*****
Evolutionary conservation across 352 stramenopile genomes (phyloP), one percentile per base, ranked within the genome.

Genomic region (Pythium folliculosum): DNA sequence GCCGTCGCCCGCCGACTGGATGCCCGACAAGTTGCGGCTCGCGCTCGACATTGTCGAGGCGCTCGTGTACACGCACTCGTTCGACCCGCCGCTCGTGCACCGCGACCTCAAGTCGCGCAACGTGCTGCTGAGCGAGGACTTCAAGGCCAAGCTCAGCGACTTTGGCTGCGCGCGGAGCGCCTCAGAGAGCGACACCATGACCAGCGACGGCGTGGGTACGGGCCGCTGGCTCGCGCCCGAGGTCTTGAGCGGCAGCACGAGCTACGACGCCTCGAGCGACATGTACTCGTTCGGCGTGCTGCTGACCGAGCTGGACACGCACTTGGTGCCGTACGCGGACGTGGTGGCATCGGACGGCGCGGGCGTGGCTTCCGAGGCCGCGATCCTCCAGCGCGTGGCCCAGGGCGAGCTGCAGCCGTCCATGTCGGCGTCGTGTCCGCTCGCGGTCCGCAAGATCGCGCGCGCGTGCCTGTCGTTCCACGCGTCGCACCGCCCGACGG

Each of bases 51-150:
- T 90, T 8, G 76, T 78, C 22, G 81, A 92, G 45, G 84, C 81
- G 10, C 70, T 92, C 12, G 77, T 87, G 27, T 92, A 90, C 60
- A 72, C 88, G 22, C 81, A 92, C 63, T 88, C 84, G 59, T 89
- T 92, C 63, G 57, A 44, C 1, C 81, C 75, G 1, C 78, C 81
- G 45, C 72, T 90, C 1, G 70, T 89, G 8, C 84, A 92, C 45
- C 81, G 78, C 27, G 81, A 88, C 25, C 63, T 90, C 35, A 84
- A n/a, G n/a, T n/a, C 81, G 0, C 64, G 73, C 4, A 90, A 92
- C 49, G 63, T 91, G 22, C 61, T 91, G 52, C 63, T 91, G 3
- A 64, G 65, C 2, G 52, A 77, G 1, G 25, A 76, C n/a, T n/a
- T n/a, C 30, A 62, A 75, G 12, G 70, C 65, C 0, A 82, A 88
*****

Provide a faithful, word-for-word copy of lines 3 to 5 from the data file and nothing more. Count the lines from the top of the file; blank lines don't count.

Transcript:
Each of bases 51-150:
- T 90, T 8, G 76, T 78, C 22, G 81, A 92, G 45, G 84, C 81
- G 10, C 70, T 92, C 12, G 77, T 87, G 27, T 92, A 90, C 60